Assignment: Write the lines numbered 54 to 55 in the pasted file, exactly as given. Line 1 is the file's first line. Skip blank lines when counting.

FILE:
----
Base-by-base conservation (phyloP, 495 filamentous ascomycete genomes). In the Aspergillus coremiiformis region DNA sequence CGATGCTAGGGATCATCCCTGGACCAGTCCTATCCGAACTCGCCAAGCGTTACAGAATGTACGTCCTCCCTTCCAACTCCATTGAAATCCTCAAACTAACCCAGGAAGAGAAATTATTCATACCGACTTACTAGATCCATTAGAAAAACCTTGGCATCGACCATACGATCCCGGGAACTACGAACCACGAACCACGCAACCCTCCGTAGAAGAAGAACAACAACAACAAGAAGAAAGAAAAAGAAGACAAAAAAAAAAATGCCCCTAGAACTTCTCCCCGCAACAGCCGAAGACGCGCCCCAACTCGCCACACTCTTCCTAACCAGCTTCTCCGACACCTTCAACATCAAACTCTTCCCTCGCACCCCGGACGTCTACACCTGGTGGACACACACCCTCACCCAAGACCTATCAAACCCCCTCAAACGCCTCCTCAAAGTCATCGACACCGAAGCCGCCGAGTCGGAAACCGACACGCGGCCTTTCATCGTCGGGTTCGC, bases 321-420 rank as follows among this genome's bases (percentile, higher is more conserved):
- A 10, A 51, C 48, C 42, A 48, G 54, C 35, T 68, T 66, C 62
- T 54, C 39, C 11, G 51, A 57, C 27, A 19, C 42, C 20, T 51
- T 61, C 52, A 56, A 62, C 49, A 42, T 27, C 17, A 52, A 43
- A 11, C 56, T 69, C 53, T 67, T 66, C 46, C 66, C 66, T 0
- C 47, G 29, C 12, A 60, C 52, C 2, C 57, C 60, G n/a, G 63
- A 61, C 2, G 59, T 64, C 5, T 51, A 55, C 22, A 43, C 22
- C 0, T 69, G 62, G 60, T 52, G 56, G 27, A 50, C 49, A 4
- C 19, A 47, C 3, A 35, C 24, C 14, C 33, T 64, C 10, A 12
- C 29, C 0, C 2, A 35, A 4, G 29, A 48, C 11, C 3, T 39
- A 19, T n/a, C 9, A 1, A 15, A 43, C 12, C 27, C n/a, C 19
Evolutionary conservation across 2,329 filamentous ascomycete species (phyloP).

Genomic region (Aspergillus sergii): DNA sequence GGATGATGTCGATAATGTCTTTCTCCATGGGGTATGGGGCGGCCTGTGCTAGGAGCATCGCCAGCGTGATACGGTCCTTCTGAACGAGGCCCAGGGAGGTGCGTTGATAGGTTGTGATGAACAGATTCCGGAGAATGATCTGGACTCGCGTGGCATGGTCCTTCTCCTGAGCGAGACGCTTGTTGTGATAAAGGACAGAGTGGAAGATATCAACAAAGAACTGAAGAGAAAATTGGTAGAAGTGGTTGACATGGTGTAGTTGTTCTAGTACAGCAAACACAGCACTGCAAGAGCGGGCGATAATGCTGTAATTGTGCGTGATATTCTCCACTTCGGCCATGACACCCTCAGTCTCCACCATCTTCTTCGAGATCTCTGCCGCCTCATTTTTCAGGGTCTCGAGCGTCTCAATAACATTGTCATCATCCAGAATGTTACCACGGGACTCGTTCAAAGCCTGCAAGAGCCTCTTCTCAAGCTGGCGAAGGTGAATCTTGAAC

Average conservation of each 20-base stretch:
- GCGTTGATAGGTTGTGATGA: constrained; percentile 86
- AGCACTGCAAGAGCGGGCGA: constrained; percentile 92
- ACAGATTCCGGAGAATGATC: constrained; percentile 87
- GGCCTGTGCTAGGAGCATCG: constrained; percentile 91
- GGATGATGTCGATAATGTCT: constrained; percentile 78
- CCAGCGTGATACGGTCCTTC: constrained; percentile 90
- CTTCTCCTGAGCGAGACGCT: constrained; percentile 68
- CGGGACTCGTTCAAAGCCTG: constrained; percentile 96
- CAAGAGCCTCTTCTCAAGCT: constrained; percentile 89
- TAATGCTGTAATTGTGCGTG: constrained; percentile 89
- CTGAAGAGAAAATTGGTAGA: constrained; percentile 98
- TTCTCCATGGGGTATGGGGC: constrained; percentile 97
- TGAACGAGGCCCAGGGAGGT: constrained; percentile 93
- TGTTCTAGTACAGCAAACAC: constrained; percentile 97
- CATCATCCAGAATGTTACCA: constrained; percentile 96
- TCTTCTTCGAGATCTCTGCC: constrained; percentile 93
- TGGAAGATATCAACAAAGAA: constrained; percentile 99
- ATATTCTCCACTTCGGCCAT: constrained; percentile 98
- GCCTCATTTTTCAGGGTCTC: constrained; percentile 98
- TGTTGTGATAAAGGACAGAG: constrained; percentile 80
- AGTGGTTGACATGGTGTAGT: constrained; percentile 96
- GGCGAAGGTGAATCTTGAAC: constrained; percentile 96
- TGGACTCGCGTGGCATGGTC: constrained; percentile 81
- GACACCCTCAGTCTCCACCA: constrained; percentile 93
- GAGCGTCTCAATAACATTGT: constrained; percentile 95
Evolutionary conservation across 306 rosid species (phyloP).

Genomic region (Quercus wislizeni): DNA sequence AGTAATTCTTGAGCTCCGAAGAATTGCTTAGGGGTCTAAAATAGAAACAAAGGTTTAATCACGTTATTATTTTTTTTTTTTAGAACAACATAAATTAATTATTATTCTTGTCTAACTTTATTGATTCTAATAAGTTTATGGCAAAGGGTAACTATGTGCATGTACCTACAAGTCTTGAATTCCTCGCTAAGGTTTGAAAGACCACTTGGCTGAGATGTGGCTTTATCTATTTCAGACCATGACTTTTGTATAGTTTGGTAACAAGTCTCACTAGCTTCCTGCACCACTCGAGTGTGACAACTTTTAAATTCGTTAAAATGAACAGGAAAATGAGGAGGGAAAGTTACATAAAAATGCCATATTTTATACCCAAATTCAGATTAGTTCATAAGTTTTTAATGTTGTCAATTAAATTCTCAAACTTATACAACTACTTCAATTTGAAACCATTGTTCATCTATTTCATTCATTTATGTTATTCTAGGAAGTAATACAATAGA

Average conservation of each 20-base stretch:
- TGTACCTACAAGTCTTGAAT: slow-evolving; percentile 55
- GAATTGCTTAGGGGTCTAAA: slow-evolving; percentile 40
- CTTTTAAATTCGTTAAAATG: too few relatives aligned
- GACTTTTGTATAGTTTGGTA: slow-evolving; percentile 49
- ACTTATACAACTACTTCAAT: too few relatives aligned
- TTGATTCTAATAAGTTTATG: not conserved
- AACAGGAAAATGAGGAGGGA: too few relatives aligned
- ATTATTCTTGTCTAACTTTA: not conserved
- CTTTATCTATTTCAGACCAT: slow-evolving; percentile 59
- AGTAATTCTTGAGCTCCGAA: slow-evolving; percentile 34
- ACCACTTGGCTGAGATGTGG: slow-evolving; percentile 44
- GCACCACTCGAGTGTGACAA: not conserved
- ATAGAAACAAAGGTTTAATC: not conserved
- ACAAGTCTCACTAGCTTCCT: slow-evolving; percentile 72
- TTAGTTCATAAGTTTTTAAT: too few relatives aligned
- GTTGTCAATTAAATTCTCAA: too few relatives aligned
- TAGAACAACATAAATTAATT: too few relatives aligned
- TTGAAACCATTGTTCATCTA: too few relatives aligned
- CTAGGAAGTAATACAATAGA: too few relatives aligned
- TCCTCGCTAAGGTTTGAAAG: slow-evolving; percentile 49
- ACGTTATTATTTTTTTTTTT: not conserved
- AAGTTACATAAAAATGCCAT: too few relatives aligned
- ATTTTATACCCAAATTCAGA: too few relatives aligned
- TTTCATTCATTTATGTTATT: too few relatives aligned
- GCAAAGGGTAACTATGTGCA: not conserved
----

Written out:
- GCACCACTCGAGTGTGACAA: not conserved
- ATAGAAACAAAGGTTTAATC: not conserved